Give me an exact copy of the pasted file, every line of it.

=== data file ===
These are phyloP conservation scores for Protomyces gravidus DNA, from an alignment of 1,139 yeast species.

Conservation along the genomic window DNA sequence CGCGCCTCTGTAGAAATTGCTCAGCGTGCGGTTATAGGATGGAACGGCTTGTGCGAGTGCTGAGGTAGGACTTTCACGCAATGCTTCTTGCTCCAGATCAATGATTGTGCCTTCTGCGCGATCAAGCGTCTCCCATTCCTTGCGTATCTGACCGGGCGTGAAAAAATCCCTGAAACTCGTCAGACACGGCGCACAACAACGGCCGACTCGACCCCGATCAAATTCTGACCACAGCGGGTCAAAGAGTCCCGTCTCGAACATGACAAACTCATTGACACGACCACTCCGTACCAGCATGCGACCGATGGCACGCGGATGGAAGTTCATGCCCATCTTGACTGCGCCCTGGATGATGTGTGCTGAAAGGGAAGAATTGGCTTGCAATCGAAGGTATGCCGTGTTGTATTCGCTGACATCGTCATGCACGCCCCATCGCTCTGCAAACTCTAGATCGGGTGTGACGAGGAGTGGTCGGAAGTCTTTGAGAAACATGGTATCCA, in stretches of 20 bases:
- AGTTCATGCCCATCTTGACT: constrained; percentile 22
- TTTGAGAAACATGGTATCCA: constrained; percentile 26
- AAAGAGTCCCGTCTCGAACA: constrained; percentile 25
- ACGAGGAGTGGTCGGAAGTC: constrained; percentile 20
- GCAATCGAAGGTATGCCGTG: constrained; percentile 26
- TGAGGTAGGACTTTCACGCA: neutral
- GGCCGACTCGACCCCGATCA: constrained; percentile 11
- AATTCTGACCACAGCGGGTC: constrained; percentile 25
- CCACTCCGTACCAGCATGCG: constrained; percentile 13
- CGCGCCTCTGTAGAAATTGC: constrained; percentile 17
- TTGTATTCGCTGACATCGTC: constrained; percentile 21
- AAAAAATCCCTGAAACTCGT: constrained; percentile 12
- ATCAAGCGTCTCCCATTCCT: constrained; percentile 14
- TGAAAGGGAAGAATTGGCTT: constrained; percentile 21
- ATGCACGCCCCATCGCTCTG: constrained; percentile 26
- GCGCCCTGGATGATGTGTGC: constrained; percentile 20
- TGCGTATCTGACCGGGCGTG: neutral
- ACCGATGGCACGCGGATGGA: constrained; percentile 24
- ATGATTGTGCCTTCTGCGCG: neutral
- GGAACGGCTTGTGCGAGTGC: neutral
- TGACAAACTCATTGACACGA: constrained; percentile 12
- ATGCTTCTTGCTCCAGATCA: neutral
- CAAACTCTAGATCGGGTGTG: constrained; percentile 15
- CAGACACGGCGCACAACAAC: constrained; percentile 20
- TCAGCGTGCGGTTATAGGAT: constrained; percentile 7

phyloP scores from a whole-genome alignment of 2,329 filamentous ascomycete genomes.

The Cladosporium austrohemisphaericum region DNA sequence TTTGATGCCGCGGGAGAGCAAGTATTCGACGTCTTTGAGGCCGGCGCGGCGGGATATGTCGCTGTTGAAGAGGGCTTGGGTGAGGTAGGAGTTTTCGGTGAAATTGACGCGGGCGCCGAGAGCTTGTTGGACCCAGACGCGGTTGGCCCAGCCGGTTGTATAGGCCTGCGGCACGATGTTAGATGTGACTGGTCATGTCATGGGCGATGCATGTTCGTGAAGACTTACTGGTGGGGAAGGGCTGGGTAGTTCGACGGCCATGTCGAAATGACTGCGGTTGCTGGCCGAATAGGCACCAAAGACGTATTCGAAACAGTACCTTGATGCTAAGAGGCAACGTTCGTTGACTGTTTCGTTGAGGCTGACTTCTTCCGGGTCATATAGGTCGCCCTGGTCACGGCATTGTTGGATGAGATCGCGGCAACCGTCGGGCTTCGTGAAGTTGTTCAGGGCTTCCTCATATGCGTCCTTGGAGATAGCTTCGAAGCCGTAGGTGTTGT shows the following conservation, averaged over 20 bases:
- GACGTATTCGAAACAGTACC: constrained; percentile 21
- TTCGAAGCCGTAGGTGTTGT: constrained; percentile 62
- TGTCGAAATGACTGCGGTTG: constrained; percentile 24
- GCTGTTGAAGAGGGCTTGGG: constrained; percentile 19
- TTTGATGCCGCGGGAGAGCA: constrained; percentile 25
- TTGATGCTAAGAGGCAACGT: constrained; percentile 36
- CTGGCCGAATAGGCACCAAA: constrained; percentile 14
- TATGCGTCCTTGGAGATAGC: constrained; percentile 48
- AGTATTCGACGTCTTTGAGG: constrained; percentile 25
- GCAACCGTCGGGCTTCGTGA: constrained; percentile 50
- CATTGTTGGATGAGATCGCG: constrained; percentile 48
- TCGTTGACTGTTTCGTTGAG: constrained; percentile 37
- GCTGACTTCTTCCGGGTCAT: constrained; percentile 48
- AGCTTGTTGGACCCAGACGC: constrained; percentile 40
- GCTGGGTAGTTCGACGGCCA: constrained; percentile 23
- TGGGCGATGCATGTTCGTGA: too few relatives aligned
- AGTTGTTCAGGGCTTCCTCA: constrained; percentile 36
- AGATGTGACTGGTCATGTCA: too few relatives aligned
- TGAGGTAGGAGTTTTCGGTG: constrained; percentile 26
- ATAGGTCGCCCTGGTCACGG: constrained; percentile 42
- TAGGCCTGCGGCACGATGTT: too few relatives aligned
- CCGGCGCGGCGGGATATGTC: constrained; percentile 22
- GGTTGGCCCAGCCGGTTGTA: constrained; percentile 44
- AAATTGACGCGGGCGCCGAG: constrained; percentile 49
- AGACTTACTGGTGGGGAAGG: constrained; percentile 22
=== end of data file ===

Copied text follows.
These are phyloP conservation scores for Protomyces gravidus DNA, from an alignment of 1,139 yeast species.

Conservation along the genomic window DNA sequence CGCGCCTCTGTAGAAATTGCTCAGCGTGCGGTTATAGGATGGAACGGCTTGTGCGAGTGCTGAGGTAGGACTTTCACGCAATGCTTCTTGCTCCAGATCAATGATTGTGCCTTCTGCGCGATCAAGCGTCTCCCATTCCTTGCGTATCTGACCGGGCGTGAAAAAATCCCTGAAACTCGTCAGACACGGCGCACAACAACGGCCGACTCGACCCCGATCAAATTCTGACCACAGCGGGTCAAAGAGTCCCGTCTCGAACATGACAAACTCATTGACACGACCACTCCGTACCAGCATGCGACCGATGGCACGCGGATGGAAGTTCATGCCCATCTTGACTGCGCCCTGGATGATGTGTGCTGAAAGGGAAGAATTGGCTTGCAATCGAAGGTATGCCGTGTTGTATTCGCTGACATCGTCATGCACGCCCCATCGCTCTGCAAACTCTAGATCGGGTGTGACGAGGAGTGGTCGGAAGTCTTTGAGAAACATGGTATCCA, in stretches of 20 bases:
- AGTTCATGCCCATCTTGACT: constrained; percentile 22
- TTTGAGAAACATGGTATCCA: constrained; percentile 26
- AAAGAGTCCCGTCTCGAACA: constrained; percentile 25
- ACGAGGAGTGGTCGGAAGTC: constrained; percentile 20
- GCAATCGAAGGTATGCCGTG: constrained; percentile 26
- TGAGGTAGGACTTTCACGCA: neutral
- GGCCGACTCGACCCCGATCA: constrained; percentile 11
- AATTCTGACCACAGCGGGTC: constrained; percentile 25
- CCACTCCGTACCAGCATGCG: constrained; percentile 13
- CGCGCCTCTGTAGAAATTGC: constrained; percentile 17
- TTGTATTCGCTGACATCGTC: constrained; percentile 21
- AAAAAATCCCTGAAACTCGT: constrained; percentile 12
- ATCAAGCGTCTCCCATTCCT: constrained; percentile 14
- TGAAAGGGAAGAATTGGCTT: constrained; percentile 21
- ATGCACGCCCCATCGCTCTG: constrained; percentile 26
- GCGCCCTGGATGATGTGTGC: constrained; percentile 20
- TGCGTATCTGACCGGGCGTG: neutral
- ACCGATGGCACGCGGATGGA: constrained; percentile 24
- ATGATTGTGCCTTCTGCGCG: neutral
- GGAACGGCTTGTGCGAGTGC: neutral
- TGACAAACTCATTGACACGA: constrained; percentile 12
- ATGCTTCTTGCTCCAGATCA: neutral
- CAAACTCTAGATCGGGTGTG: constrained; percentile 15
- CAGACACGGCGCACAACAAC: constrained; percentile 20
- TCAGCGTGCGGTTATAGGAT: constrained; percentile 7

phyloP scores from a whole-genome alignment of 2,329 filamentous ascomycete genomes.

The Cladosporium austrohemisphaericum region DNA sequence TTTGATGCCGCGGGAGAGCAAGTATTCGACGTCTTTGAGGCCGGCGCGGCGGGATATGTCGCTGTTGAAGAGGGCTTGGGTGAGGTAGGAGTTTTCGGTGAAATTGACGCGGGCGCCGAGAGCTTGTTGGACCCAGACGCGGTTGGCCCAGCCGGTTGTATAGGCCTGCGGCACGATGTTAGATGTGACTGGTCATGTCATGGGCGATGCATGTTCGTGAAGACTTACTGGTGGGGAAGGGCTGGGTAGTTCGACGGCCATGTCGAAATGACTGCGGTTGCTGGCCGAATAGGCACCAAAGACGTATTCGAAACAGTACCTTGATGCTAAGAGGCAACGTTCGTTGACTGTTTCGTTGAGGCTGACTTCTTCCGGGTCATATAGGTCGCCCTGGTCACGGCATTGTTGGATGAGATCGCGGCAACCGTCGGGCTTCGTGAAGTTGTTCAGGGCTTCCTCATATGCGTCCTTGGAGATAGCTTCGAAGCCGTAGGTGTTGT shows the following conservation, averaged over 20 bases:
- GACGTATTCGAAACAGTACC: constrained; percentile 21
- TTCGAAGCCGTAGGTGTTGT: constrained; percentile 62
- TGTCGAAATGACTGCGGTTG: constrained; percentile 24
- GCTGTTGAAGAGGGCTTGGG: constrained; percentile 19
- TTTGATGCCGCGGGAGAGCA: constrained; percentile 25
- TTGATGCTAAGAGGCAACGT: constrained; percentile 36
- CTGGCCGAATAGGCACCAAA: constrained; percentile 14
- TATGCGTCCTTGGAGATAGC: constrained; percentile 48
- AGTATTCGACGTCTTTGAGG: constrained; percentile 25
- GCAACCGTCGGGCTTCGTGA: constrained; percentile 50
- CATTGTTGGATGAGATCGCG: constrained; percentile 48
- TCGTTGACTGTTTCGTTGAG: constrained; percentile 37
- GCTGACTTCTTCCGGGTCAT: constrained; percentile 48
- AGCTTGTTGGACCCAGACGC: constrained; percentile 40
- GCTGGGTAGTTCGACGGCCA: constrained; percentile 23
- TGGGCGATGCATGTTCGTGA: too few relatives aligned
- AGTTGTTCAGGGCTTCCTCA: constrained; percentile 36
- AGATGTGACTGGTCATGTCA: too few relatives aligned
- TGAGGTAGGAGTTTTCGGTG: constrained; percentile 26
- ATAGGTCGCCCTGGTCACGG: constrained; percentile 42
- TAGGCCTGCGGCACGATGTT: too few relatives aligned
- CCGGCGCGGCGGGATATGTC: constrained; percentile 22
- GGTTGGCCCAGCCGGTTGTA: constrained; percentile 44
- AAATTGACGCGGGCGCCGAG: constrained; percentile 49
- AGACTTACTGGTGGGGAAGG: constrained; percentile 22